Human rights advocates, on the other hand, while quiet for several years (perhaps to avoid criticizing the new administration), have grown increasingly uncomfortable with drone attacks. Last year, the U.N. rapporteur for summary executions and extrajudicial killings said that drone strikes may violate international humanitarian and human rights law and could constitute war crimes. U.S. human rights groups, which stirred up international opposition to Bush administration counterterrorism policies, have been quick to condemn the Awlaki killing.
Even if Obama administration officials are satisfied that drone strikes comply with domestic and international law, they would still be wise to try to build a broader international consensus. The administration should provide more information about the strict limits it applies to targeting and about who has been targeted. One of the mistakes the Bush administration made in its first term was adopting novel counterterrorism policies without attempting to explain and secure international support for them.
The problem of international legitimacy is always tricky, as Bellinger knows better than anyone. I look at it this way. Tell the international community that we care about legitimacy — which is to say, that we care about their opinion in relation to our practices — and all of sudden we have handed other folks a rhetorical hold-up, to a greater or lesser degree. Unsurprisingly, the price of their good opinion and their desire to exercise control over our actions goes up. There is nothing special to this; it’s just standard bargaining theory.
On the other hand, ignore them altogether, and they — particularly, note, our allies, those who say that they are acting roughly within our shared sphere of values discourse, not the Chinese or the Russians — develop a set of norms that they then apply in such a way as to mark us as the outlier and the deviant. Again, this is just drawn from any standard account of norm-negotiation; it’s not a statement of nefarious intent; it’s an acknowledgment that both we and our allies are invested in norms, and that we are not merely societies of narrow interests. At its worst, developing a quite separate norm regime and then characterizing us as genuinely deviant from it might lead to arrest warrants issued for current or former US officials, and much distrust between sides. It might also lead to places where even our allies might not want to go — putting themselves outside of the US security umbrella in particular matters that turn out to concern them a lot, such has having access to drones in Libya.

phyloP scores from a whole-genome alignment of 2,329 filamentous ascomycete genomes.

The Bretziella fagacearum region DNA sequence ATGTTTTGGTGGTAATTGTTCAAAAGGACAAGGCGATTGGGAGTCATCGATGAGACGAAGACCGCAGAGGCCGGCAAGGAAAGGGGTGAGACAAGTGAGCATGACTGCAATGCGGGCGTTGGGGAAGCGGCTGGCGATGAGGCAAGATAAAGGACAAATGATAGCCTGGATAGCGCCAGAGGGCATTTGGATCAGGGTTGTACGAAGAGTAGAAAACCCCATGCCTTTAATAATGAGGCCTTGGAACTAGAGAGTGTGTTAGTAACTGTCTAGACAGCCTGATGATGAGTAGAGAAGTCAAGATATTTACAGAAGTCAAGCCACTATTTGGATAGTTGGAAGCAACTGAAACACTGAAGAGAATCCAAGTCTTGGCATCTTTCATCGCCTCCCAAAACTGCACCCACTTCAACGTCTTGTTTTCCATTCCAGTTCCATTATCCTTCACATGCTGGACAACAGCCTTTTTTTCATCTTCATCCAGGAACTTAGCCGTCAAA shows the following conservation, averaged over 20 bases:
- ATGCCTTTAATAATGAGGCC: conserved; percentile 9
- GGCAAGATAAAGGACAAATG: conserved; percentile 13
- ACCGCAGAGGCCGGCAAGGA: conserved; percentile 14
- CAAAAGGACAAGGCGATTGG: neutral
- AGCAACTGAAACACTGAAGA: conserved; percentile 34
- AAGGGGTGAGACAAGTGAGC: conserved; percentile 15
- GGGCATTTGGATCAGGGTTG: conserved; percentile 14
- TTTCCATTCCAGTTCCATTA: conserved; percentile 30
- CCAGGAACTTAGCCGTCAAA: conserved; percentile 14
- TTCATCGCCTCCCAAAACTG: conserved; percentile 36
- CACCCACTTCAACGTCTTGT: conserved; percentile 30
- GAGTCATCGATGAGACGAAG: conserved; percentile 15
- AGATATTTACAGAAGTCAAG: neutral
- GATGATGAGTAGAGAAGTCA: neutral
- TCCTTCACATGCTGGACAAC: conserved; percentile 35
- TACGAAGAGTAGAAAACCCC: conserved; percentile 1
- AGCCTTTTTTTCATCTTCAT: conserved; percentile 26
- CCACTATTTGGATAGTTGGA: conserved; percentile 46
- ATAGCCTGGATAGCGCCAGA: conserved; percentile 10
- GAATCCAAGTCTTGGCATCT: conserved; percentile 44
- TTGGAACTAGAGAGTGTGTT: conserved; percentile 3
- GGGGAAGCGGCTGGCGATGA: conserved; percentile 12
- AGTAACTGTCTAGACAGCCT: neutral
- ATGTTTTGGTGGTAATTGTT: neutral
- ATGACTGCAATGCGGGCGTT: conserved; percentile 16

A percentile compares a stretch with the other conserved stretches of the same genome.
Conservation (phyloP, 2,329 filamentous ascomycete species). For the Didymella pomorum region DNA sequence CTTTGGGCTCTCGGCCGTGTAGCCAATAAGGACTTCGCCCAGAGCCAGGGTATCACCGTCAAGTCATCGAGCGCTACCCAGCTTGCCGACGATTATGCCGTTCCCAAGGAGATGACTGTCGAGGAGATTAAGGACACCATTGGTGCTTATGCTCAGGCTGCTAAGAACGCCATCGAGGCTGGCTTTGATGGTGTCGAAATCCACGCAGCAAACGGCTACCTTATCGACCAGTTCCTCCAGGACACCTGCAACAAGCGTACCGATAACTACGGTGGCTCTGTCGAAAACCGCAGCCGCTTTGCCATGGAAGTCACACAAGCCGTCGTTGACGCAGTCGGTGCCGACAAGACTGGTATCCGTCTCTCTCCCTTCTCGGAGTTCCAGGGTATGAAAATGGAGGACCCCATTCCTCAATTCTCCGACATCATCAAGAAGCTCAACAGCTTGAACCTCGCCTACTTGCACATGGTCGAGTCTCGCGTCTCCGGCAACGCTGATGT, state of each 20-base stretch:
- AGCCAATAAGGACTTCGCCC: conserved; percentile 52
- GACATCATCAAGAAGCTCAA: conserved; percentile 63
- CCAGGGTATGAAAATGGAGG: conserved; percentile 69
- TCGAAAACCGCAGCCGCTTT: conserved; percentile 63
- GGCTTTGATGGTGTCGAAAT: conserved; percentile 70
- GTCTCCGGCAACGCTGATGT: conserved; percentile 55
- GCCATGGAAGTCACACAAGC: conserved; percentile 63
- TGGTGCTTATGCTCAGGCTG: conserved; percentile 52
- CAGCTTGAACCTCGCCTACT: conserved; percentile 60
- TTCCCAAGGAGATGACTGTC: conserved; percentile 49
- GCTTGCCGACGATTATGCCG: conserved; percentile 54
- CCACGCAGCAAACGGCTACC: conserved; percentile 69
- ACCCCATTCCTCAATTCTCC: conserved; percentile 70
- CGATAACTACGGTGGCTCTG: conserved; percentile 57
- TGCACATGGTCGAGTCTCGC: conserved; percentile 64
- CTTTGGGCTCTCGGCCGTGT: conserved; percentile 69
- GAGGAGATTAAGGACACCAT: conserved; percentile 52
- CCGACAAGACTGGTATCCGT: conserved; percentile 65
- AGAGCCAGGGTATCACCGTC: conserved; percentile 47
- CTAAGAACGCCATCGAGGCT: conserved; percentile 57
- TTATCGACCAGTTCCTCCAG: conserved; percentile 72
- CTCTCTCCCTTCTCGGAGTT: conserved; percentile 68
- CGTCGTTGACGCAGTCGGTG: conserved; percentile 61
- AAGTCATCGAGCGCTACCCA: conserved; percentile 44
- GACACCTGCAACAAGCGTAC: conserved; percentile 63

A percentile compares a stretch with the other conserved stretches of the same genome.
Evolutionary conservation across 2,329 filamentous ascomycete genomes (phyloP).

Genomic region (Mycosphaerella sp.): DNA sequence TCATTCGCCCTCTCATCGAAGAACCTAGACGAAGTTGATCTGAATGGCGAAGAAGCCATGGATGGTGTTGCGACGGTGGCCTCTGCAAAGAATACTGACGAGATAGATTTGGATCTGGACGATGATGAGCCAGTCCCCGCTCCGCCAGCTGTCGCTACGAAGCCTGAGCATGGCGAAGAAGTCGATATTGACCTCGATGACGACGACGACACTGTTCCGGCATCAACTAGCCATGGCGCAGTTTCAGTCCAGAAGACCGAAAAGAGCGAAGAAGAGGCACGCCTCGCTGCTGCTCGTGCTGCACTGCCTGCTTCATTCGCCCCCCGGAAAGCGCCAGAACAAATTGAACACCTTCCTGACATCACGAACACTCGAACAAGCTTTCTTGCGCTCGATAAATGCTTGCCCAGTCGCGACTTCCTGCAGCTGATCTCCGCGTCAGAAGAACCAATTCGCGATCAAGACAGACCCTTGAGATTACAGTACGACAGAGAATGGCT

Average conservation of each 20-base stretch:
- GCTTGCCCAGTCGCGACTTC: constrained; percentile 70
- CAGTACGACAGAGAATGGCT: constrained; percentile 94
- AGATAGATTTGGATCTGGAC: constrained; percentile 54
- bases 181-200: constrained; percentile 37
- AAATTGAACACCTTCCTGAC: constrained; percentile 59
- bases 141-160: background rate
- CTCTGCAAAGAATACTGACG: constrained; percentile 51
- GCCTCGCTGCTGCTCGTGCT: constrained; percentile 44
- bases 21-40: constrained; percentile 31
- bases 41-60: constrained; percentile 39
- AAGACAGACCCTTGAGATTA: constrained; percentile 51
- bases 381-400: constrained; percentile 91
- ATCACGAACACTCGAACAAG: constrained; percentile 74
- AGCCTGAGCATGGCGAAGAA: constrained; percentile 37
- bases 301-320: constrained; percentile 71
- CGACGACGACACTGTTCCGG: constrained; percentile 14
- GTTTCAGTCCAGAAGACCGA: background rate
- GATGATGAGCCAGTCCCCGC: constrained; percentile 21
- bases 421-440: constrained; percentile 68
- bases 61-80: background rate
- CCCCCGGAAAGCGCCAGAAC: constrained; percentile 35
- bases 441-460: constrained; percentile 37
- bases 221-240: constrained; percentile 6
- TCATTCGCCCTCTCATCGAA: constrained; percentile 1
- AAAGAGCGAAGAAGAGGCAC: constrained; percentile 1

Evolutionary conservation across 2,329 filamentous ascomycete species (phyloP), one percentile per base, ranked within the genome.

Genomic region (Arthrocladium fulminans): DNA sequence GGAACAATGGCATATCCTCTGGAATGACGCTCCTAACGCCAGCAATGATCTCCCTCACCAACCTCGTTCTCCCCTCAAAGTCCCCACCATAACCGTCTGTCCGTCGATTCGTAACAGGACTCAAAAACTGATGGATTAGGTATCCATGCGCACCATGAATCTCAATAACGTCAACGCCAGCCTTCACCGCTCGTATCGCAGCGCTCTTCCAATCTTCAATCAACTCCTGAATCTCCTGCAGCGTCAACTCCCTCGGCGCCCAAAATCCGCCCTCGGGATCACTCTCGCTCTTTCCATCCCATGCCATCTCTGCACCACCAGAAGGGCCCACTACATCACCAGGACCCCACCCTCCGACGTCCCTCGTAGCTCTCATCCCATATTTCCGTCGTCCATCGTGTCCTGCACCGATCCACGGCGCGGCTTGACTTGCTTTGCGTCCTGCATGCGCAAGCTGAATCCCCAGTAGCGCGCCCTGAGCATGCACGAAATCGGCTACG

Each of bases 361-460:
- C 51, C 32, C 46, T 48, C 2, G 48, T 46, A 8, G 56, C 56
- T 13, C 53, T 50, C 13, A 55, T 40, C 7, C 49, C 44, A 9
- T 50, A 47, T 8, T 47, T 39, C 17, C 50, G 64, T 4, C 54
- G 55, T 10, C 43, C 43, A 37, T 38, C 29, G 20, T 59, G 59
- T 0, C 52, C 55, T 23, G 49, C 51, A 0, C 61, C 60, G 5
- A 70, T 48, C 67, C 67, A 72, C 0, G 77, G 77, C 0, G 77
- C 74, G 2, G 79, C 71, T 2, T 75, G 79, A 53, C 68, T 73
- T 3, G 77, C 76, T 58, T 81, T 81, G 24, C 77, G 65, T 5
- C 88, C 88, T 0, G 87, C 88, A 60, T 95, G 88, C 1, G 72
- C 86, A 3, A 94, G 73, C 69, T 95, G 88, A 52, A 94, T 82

If the norm envelope is pushed hard enough, however, then our allies wind up depriving themselves of access to the weapon, which clearly they don’t want to do. So they have reasons not to push too hard — both for fear of us simply ignoring them altogether (in effect withdrawing the acceptance that their opinion matters to the legitimacy of the activity) and because they want at least “parts” of it.
The best place to be, then, for both sides, is roughly in the middle that Bellinger stakes out. (Note that nothing I’ve said here should be attributed to him; these are my views on the negotiation stakes.) Meaning that we have reasons to talk with our allies at length and in detail, in private and public, to try and persuade them to our views, and to persuade them that genuflecting to their advocacy and NGO groups will be worse for them than accepting our space to act, insofar as we can give a plausible interpretation of law. Plausibility is the central touchstone for international law in relations among states, finally; we and they don’t have to agree, only to agree that our several interpretations are within the ballpark of acceptability. It might involve alterations of our practice; it might not.
This will never satisfy the non-governmental advocates or the academics, of course. They have no skin in the game and hence can always hold out for the most extreme position with only an indirect cost in credibility. In the case of drones, in which even some of the advocates are belatedly realizing that the weapon is indeed more precise and sparing of civilians, ignoring the NGO advocates as profoundly mistaken has spared a human tragedy in collateral damage over the long run. But the striking thing about the interstate negotiations among allies is that they don’t have to reach a conclusion — an agreement — and probably won’t. An acceptance of the plausibility of each side’s position and an agreement to continue discussion around alternatives that are considered plausible is sufficient.